A Jigawatt is not a Gigawatt

A gigawatt is a real thing.  It is a billion watts, which is the metric unit for energy conversion.  According to the English rules of pronunciation, a G followed by an I is pronounced as a hard G, like “girl” or “gift” or “git to school and learn to talk American.”  Most people are familiar with the unit of data storage known as a “gigabyte”.

However, “gigawatt” is not the word used by Dr. Emmett Brown in Back to the Future.  In the movie, he states that the flux capacitor requires “1.21 jigawatts” to operate.  With a J, since a soft G wouldn’t be appropriate there.  When it means he is trapped in the past, Marty appropriately asks, “What the hell’s a jigawatt?”  There is no such thing as a jigawatt.  We have to assume it is a fictional quantity.  Presumably, it is a jillion watts.  Jillion is also a fictional word.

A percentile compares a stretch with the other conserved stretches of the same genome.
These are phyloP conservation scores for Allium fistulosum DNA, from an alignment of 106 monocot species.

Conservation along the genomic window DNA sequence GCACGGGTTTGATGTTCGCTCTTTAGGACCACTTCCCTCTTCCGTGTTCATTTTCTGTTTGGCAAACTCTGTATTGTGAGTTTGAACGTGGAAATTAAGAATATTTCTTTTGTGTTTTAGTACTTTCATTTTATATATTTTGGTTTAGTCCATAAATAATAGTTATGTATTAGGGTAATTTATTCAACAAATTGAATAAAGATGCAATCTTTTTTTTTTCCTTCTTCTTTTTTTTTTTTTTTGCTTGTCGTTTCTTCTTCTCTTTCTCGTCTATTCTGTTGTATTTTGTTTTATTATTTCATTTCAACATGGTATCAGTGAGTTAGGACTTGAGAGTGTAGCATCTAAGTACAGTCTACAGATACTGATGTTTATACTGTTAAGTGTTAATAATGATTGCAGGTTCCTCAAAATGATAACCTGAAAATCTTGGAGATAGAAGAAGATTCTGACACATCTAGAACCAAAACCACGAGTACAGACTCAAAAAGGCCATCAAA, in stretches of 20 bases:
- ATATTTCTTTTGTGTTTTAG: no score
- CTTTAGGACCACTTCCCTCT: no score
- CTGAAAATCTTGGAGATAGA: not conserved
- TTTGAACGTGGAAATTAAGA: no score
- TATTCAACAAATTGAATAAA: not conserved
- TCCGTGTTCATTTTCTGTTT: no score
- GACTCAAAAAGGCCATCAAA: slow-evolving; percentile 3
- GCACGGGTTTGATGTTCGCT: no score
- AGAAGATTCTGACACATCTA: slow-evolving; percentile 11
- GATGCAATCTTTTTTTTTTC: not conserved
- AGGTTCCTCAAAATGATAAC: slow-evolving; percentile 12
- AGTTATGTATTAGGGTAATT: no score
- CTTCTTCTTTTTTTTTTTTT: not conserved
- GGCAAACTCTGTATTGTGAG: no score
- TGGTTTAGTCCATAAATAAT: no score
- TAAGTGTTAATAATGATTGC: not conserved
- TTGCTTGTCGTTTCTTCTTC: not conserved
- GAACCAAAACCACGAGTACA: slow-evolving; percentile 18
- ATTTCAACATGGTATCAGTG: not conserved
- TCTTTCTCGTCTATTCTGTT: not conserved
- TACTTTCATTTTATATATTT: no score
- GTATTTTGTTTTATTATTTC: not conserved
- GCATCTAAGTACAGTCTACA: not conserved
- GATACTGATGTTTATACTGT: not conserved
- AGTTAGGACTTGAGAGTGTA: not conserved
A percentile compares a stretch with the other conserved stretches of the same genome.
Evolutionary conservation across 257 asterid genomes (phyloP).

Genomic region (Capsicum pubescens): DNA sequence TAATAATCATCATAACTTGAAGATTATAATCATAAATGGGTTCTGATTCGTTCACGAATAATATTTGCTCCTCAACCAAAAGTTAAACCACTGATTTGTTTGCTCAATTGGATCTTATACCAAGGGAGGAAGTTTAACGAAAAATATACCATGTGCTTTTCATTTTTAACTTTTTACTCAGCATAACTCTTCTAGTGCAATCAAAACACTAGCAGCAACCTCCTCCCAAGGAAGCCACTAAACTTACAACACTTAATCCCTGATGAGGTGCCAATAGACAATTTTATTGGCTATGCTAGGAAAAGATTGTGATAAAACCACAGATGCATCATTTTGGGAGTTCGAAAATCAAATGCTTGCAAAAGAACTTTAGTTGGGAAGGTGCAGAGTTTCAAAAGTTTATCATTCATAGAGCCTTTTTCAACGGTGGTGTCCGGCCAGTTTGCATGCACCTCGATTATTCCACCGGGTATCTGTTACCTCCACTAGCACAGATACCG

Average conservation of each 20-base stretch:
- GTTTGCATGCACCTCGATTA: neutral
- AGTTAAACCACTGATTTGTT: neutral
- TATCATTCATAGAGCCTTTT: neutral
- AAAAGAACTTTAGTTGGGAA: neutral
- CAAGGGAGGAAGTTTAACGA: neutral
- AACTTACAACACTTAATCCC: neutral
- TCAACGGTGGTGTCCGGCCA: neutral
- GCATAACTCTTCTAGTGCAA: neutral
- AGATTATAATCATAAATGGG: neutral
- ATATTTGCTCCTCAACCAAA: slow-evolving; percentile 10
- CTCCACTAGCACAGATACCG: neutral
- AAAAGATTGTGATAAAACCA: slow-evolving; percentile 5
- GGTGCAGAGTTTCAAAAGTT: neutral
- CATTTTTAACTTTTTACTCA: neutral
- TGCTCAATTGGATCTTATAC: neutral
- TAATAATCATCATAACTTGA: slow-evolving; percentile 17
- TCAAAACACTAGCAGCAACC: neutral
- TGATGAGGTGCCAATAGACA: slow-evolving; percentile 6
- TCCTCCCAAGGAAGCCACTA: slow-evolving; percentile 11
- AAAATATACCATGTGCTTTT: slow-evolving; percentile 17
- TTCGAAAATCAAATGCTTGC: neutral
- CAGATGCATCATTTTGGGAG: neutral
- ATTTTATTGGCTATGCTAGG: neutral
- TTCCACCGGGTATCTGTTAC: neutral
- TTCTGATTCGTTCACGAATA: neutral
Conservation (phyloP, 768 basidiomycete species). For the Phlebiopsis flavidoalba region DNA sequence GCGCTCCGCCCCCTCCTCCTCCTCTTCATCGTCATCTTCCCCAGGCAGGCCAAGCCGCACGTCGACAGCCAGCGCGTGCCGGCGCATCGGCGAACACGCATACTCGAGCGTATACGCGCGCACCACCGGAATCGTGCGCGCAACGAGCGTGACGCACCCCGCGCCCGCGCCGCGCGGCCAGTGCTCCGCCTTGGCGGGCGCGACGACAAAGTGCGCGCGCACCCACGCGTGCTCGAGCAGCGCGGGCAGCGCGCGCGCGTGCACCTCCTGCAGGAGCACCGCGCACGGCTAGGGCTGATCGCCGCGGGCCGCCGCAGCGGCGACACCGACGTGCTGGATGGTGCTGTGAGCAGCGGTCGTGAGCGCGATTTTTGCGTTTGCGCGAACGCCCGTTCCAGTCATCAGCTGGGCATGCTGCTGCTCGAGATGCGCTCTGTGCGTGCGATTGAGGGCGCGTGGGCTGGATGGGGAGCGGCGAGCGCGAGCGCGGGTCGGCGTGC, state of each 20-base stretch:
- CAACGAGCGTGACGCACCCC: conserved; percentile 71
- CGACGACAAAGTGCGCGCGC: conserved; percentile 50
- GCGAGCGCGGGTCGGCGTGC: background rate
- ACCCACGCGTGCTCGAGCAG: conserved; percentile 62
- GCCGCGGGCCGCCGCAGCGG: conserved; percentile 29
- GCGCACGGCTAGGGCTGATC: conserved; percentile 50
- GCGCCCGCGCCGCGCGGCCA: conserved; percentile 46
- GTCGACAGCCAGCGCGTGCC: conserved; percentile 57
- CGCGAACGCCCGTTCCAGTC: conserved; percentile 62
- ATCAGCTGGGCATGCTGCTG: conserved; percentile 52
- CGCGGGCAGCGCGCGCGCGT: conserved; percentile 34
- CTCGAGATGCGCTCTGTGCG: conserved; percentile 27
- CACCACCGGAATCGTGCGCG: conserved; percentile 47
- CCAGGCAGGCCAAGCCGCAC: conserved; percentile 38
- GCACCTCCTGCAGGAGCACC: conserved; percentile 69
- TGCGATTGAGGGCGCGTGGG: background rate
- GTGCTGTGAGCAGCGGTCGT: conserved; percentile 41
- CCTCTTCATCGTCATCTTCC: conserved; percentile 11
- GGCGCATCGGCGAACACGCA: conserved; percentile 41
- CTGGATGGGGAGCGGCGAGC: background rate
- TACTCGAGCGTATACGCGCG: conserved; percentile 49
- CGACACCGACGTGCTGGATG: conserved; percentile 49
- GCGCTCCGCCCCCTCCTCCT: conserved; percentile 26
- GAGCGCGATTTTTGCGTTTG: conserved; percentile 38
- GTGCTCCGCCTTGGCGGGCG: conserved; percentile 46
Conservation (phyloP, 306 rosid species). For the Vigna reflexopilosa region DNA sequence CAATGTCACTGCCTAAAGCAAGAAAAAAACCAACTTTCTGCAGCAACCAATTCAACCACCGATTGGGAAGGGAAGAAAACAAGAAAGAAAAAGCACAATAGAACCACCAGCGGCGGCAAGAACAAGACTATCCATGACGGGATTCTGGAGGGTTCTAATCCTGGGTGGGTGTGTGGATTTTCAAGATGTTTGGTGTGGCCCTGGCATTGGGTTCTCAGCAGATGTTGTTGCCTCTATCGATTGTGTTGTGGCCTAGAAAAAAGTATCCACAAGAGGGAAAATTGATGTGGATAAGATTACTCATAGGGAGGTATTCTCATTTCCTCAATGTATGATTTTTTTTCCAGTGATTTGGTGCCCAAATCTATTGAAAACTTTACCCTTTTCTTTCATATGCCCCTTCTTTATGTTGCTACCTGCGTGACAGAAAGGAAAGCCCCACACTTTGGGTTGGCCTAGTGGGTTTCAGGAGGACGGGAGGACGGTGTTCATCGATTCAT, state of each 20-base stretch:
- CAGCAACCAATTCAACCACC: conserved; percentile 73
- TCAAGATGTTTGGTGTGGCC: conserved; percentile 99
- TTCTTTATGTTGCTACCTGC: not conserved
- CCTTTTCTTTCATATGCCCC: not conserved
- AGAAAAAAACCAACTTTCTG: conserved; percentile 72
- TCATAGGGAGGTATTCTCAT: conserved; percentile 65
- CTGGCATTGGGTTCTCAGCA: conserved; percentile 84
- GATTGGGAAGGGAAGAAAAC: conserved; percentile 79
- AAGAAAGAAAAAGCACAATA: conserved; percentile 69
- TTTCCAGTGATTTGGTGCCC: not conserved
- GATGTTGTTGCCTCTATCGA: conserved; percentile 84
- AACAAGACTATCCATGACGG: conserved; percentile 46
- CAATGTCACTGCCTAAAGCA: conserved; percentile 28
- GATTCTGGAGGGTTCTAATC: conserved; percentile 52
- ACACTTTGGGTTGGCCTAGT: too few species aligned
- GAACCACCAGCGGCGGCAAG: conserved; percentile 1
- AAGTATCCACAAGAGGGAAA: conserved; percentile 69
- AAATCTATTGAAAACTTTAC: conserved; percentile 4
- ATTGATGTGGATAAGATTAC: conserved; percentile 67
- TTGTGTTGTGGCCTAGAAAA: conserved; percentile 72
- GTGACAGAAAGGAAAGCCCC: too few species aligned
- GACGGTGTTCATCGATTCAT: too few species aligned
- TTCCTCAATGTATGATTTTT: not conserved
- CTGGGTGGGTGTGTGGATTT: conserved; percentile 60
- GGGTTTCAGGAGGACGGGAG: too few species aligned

Edit: Oh, my.  I stand more or less corrected.  As suggested, here is the entry from Webster’s New Universal Unabridged Dictionary:


Online dictionaries, including webster.com, list both pronunciations.  Some list the hard G as the primary pronunciation, others list it as the secondary.  However, online dictionaries are somewhat suspect, as is any information found on the Internet.  I should probably get my hands on a dictionary of American English.  In any case, this may present somewhat of a professional quandary.  What would my colleagues think if I started talking about jigabytes and jigabits?